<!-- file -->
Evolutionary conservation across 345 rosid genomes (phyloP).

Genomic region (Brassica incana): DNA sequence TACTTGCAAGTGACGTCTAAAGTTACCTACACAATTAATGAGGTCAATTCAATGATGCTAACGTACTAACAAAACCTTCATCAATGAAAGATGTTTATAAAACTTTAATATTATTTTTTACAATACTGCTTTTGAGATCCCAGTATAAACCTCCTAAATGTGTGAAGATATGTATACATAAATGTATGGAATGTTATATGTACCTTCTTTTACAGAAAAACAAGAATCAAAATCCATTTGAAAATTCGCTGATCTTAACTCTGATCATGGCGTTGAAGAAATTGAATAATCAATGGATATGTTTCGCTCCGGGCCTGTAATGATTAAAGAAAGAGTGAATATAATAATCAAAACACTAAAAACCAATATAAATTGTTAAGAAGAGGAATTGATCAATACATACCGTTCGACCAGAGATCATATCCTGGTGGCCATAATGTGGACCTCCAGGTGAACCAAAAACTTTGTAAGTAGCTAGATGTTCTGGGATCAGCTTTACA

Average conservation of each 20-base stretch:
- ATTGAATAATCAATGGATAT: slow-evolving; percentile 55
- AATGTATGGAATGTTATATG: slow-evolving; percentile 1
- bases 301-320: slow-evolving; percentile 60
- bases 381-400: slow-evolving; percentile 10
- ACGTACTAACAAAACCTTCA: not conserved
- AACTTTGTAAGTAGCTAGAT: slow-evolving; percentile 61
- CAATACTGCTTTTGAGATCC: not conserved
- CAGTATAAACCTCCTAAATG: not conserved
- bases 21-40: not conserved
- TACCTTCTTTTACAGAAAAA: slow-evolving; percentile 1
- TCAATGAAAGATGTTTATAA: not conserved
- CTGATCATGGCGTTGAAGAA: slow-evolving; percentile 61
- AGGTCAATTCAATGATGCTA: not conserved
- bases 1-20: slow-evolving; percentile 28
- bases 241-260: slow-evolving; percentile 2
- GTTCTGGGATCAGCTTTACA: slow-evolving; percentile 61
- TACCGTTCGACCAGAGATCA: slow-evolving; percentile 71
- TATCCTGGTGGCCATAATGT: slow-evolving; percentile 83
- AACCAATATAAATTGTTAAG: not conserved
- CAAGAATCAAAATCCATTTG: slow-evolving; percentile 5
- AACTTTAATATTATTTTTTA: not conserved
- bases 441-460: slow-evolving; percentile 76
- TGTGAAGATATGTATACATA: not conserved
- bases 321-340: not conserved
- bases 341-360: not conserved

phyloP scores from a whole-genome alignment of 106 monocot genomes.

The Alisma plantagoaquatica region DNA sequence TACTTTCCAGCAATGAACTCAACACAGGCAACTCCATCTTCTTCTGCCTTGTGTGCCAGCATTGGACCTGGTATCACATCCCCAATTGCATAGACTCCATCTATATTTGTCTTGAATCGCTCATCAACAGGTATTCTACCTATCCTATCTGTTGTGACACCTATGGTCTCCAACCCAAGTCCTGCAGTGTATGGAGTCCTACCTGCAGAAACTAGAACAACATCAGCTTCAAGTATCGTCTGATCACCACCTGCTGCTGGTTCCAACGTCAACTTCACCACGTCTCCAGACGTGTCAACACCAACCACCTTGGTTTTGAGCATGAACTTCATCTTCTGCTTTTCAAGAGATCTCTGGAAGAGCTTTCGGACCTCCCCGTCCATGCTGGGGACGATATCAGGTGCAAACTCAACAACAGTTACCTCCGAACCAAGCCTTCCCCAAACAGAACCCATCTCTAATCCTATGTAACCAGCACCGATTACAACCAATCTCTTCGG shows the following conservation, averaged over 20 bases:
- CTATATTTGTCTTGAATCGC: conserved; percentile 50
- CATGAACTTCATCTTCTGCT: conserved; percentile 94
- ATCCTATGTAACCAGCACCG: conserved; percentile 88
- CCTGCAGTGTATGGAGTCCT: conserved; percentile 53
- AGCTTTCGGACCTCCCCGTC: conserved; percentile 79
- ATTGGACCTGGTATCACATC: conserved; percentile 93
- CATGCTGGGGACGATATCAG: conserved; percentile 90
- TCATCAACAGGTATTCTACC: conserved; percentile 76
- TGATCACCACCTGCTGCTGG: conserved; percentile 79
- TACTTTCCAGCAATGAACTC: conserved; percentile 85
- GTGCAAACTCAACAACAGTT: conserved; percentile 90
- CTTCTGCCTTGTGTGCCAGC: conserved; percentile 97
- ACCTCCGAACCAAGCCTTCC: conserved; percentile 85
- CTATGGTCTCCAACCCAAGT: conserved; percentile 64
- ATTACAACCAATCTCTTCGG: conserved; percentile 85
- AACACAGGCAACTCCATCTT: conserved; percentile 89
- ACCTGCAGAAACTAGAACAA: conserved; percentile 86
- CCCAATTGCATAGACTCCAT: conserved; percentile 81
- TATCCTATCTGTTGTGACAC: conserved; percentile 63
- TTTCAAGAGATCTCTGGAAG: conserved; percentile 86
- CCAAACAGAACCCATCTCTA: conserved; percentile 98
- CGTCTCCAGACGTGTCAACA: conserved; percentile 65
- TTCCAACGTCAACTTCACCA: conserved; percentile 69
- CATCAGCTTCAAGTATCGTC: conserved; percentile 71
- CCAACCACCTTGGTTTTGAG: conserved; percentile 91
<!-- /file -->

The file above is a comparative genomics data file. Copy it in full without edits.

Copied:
Evolutionary conservation across 345 rosid genomes (phyloP).

Genomic region (Brassica incana): DNA sequence TACTTGCAAGTGACGTCTAAAGTTACCTACACAATTAATGAGGTCAATTCAATGATGCTAACGTACTAACAAAACCTTCATCAATGAAAGATGTTTATAAAACTTTAATATTATTTTTTACAATACTGCTTTTGAGATCCCAGTATAAACCTCCTAAATGTGTGAAGATATGTATACATAAATGTATGGAATGTTATATGTACCTTCTTTTACAGAAAAACAAGAATCAAAATCCATTTGAAAATTCGCTGATCTTAACTCTGATCATGGCGTTGAAGAAATTGAATAATCAATGGATATGTTTCGCTCCGGGCCTGTAATGATTAAAGAAAGAGTGAATATAATAATCAAAACACTAAAAACCAATATAAATTGTTAAGAAGAGGAATTGATCAATACATACCGTTCGACCAGAGATCATATCCTGGTGGCCATAATGTGGACCTCCAGGTGAACCAAAAACTTTGTAAGTAGCTAGATGTTCTGGGATCAGCTTTACA

Average conservation of each 20-base stretch:
- ATTGAATAATCAATGGATAT: slow-evolving; percentile 55
- AATGTATGGAATGTTATATG: slow-evolving; percentile 1
- bases 301-320: slow-evolving; percentile 60
- bases 381-400: slow-evolving; percentile 10
- ACGTACTAACAAAACCTTCA: not conserved
- AACTTTGTAAGTAGCTAGAT: slow-evolving; percentile 61
- CAATACTGCTTTTGAGATCC: not conserved
- CAGTATAAACCTCCTAAATG: not conserved
- bases 21-40: not conserved
- TACCTTCTTTTACAGAAAAA: slow-evolving; percentile 1
- TCAATGAAAGATGTTTATAA: not conserved
- CTGATCATGGCGTTGAAGAA: slow-evolving; percentile 61
- AGGTCAATTCAATGATGCTA: not conserved
- bases 1-20: slow-evolving; percentile 28
- bases 241-260: slow-evolving; percentile 2
- GTTCTGGGATCAGCTTTACA: slow-evolving; percentile 61
- TACCGTTCGACCAGAGATCA: slow-evolving; percentile 71
- TATCCTGGTGGCCATAATGT: slow-evolving; percentile 83
- AACCAATATAAATTGTTAAG: not conserved
- CAAGAATCAAAATCCATTTG: slow-evolving; percentile 5
- AACTTTAATATTATTTTTTA: not conserved
- bases 441-460: slow-evolving; percentile 76
- TGTGAAGATATGTATACATA: not conserved
- bases 321-340: not conserved
- bases 341-360: not conserved

phyloP scores from a whole-genome alignment of 106 monocot genomes.

The Alisma plantagoaquatica region DNA sequence TACTTTCCAGCAATGAACTCAACACAGGCAACTCCATCTTCTTCTGCCTTGTGTGCCAGCATTGGACCTGGTATCACATCCCCAATTGCATAGACTCCATCTATATTTGTCTTGAATCGCTCATCAACAGGTATTCTACCTATCCTATCTGTTGTGACACCTATGGTCTCCAACCCAAGTCCTGCAGTGTATGGAGTCCTACCTGCAGAAACTAGAACAACATCAGCTTCAAGTATCGTCTGATCACCACCTGCTGCTGGTTCCAACGTCAACTTCACCACGTCTCCAGACGTGTCAACACCAACCACCTTGGTTTTGAGCATGAACTTCATCTTCTGCTTTTCAAGAGATCTCTGGAAGAGCTTTCGGACCTCCCCGTCCATGCTGGGGACGATATCAGGTGCAAACTCAACAACAGTTACCTCCGAACCAAGCCTTCCCCAAACAGAACCCATCTCTAATCCTATGTAACCAGCACCGATTACAACCAATCTCTTCGG shows the following conservation, averaged over 20 bases:
- CTATATTTGTCTTGAATCGC: conserved; percentile 50
- CATGAACTTCATCTTCTGCT: conserved; percentile 94
- ATCCTATGTAACCAGCACCG: conserved; percentile 88
- CCTGCAGTGTATGGAGTCCT: conserved; percentile 53
- AGCTTTCGGACCTCCCCGTC: conserved; percentile 79
- ATTGGACCTGGTATCACATC: conserved; percentile 93
- CATGCTGGGGACGATATCAG: conserved; percentile 90
- TCATCAACAGGTATTCTACC: conserved; percentile 76
- TGATCACCACCTGCTGCTGG: conserved; percentile 79
- TACTTTCCAGCAATGAACTC: conserved; percentile 85
- GTGCAAACTCAACAACAGTT: conserved; percentile 90
- CTTCTGCCTTGTGTGCCAGC: conserved; percentile 97
- ACCTCCGAACCAAGCCTTCC: conserved; percentile 85
- CTATGGTCTCCAACCCAAGT: conserved; percentile 64
- ATTACAACCAATCTCTTCGG: conserved; percentile 85
- AACACAGGCAACTCCATCTT: conserved; percentile 89
- ACCTGCAGAAACTAGAACAA: conserved; percentile 86
- CCCAATTGCATAGACTCCAT: conserved; percentile 81
- TATCCTATCTGTTGTGACAC: conserved; percentile 63
- TTTCAAGAGATCTCTGGAAG: conserved; percentile 86
- CCAAACAGAACCCATCTCTA: conserved; percentile 98
- CGTCTCCAGACGTGTCAACA: conserved; percentile 65
- TTCCAACGTCAACTTCACCA: conserved; percentile 69
- CATCAGCTTCAAGTATCGTC: conserved; percentile 71
- CCAACCACCTTGGTTTTGAG: conserved; percentile 91